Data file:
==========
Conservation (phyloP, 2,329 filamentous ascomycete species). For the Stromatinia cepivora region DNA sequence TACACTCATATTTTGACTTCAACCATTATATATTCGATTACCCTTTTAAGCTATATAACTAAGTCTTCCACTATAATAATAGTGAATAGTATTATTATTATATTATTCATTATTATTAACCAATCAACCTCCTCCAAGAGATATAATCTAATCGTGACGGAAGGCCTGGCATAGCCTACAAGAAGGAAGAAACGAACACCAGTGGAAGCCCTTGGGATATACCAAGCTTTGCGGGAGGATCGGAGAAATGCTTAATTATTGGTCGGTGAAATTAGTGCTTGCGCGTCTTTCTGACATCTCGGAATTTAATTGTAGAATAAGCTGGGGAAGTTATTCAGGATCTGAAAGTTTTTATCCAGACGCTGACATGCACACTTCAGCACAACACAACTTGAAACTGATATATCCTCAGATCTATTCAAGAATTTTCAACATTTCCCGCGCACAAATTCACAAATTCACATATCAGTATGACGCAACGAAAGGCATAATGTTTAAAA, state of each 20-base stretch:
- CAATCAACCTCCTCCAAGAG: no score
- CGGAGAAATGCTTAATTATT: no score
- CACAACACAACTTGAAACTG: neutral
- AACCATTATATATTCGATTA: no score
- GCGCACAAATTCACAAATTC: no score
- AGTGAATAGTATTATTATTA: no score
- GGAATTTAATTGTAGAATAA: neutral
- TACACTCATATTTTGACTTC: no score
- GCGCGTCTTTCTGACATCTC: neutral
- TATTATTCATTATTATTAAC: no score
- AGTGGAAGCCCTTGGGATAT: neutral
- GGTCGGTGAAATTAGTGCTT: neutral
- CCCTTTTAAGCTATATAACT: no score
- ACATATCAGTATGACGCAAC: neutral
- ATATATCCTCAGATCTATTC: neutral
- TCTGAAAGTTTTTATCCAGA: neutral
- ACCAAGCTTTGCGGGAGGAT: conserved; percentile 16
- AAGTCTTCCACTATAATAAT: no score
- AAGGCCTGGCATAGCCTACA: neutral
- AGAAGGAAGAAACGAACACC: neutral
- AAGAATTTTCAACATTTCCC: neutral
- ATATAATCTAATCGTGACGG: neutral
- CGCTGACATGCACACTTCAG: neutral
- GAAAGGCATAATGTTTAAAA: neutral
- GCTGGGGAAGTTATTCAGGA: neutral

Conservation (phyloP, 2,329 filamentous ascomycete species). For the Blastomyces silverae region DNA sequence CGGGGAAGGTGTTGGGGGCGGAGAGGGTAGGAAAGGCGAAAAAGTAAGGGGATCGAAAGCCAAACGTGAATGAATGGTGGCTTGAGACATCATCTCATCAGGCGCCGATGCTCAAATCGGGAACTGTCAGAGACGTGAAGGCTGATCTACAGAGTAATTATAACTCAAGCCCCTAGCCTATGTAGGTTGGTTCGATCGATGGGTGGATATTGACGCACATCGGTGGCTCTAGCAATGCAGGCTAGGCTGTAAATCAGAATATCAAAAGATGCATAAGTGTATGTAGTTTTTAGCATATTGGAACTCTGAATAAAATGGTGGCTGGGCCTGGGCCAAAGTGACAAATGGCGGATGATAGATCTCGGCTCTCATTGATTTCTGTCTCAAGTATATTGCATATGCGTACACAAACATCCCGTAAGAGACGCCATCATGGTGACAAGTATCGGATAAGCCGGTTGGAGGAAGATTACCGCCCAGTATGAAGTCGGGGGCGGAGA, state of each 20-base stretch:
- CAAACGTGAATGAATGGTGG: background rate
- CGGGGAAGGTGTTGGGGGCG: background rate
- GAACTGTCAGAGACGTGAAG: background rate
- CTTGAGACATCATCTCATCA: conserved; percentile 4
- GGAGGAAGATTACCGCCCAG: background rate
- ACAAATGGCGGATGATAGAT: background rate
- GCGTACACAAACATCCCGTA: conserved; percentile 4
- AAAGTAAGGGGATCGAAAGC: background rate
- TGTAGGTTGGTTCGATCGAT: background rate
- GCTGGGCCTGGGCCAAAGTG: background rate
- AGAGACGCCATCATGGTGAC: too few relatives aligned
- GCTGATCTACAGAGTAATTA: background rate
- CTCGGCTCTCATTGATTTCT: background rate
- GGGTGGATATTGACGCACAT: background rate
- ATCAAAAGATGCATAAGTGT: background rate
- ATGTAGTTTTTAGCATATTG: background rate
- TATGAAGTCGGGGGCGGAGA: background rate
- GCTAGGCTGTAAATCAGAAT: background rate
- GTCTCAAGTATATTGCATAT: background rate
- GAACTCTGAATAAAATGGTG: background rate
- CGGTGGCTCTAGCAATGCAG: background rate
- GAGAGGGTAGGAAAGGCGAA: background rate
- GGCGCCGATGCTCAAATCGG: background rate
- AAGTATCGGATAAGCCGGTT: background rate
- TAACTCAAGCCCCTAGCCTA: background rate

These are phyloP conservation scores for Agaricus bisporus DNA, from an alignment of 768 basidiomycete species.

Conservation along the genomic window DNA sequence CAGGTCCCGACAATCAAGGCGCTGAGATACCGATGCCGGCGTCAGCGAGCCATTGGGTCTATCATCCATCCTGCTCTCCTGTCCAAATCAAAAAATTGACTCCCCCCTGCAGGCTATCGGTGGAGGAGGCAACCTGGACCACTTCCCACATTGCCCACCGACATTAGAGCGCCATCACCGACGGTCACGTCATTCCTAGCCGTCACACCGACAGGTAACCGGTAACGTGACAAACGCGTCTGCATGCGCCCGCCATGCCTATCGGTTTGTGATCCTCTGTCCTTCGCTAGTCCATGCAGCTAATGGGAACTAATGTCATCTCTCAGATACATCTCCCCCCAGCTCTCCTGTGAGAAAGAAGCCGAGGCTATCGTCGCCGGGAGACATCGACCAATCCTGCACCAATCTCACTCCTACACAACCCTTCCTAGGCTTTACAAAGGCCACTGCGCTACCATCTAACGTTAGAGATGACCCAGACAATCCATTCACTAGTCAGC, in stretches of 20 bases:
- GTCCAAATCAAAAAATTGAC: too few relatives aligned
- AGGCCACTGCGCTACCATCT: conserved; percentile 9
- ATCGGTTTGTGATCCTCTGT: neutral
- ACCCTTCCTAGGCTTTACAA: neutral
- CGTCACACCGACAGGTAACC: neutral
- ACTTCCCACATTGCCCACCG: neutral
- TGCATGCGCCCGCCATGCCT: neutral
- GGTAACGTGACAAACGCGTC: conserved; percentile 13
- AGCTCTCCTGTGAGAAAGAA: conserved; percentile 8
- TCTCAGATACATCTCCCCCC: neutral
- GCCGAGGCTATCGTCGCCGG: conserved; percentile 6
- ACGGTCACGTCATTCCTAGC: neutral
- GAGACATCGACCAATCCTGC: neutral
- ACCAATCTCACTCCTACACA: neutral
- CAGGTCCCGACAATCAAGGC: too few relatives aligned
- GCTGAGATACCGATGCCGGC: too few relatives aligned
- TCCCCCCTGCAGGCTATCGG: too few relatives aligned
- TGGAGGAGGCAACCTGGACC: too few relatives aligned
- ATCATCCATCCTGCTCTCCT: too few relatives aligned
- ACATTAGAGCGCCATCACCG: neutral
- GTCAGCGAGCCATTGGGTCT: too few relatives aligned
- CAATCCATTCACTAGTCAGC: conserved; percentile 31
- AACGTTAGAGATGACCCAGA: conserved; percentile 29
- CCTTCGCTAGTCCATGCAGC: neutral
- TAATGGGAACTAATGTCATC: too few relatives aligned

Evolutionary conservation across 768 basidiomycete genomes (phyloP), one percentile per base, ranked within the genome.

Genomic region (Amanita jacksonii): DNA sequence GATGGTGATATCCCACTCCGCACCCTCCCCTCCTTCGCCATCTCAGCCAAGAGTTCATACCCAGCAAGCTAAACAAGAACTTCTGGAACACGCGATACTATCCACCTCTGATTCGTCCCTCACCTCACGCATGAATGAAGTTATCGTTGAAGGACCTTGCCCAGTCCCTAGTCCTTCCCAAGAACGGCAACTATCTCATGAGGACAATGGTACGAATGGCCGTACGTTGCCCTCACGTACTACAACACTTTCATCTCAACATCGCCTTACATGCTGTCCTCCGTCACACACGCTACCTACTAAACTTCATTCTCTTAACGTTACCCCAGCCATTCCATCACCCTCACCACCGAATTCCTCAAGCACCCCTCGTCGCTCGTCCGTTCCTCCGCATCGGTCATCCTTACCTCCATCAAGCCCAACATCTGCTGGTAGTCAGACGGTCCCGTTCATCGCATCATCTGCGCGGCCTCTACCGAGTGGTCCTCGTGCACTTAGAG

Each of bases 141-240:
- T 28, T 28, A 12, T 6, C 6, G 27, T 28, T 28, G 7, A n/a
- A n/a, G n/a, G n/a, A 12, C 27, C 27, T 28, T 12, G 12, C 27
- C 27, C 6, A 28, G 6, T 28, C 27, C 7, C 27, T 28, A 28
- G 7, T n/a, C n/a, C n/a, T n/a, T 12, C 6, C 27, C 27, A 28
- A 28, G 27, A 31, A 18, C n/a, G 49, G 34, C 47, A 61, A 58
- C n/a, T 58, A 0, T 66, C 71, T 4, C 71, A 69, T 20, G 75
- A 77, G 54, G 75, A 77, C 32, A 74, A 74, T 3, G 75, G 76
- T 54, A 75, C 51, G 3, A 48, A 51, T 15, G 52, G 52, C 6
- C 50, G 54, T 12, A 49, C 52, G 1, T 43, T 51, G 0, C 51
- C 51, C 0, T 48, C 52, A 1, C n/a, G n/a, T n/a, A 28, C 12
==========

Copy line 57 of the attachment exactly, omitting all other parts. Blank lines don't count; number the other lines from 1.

- ATCGGTTTGTGATCCTCTGT: neutral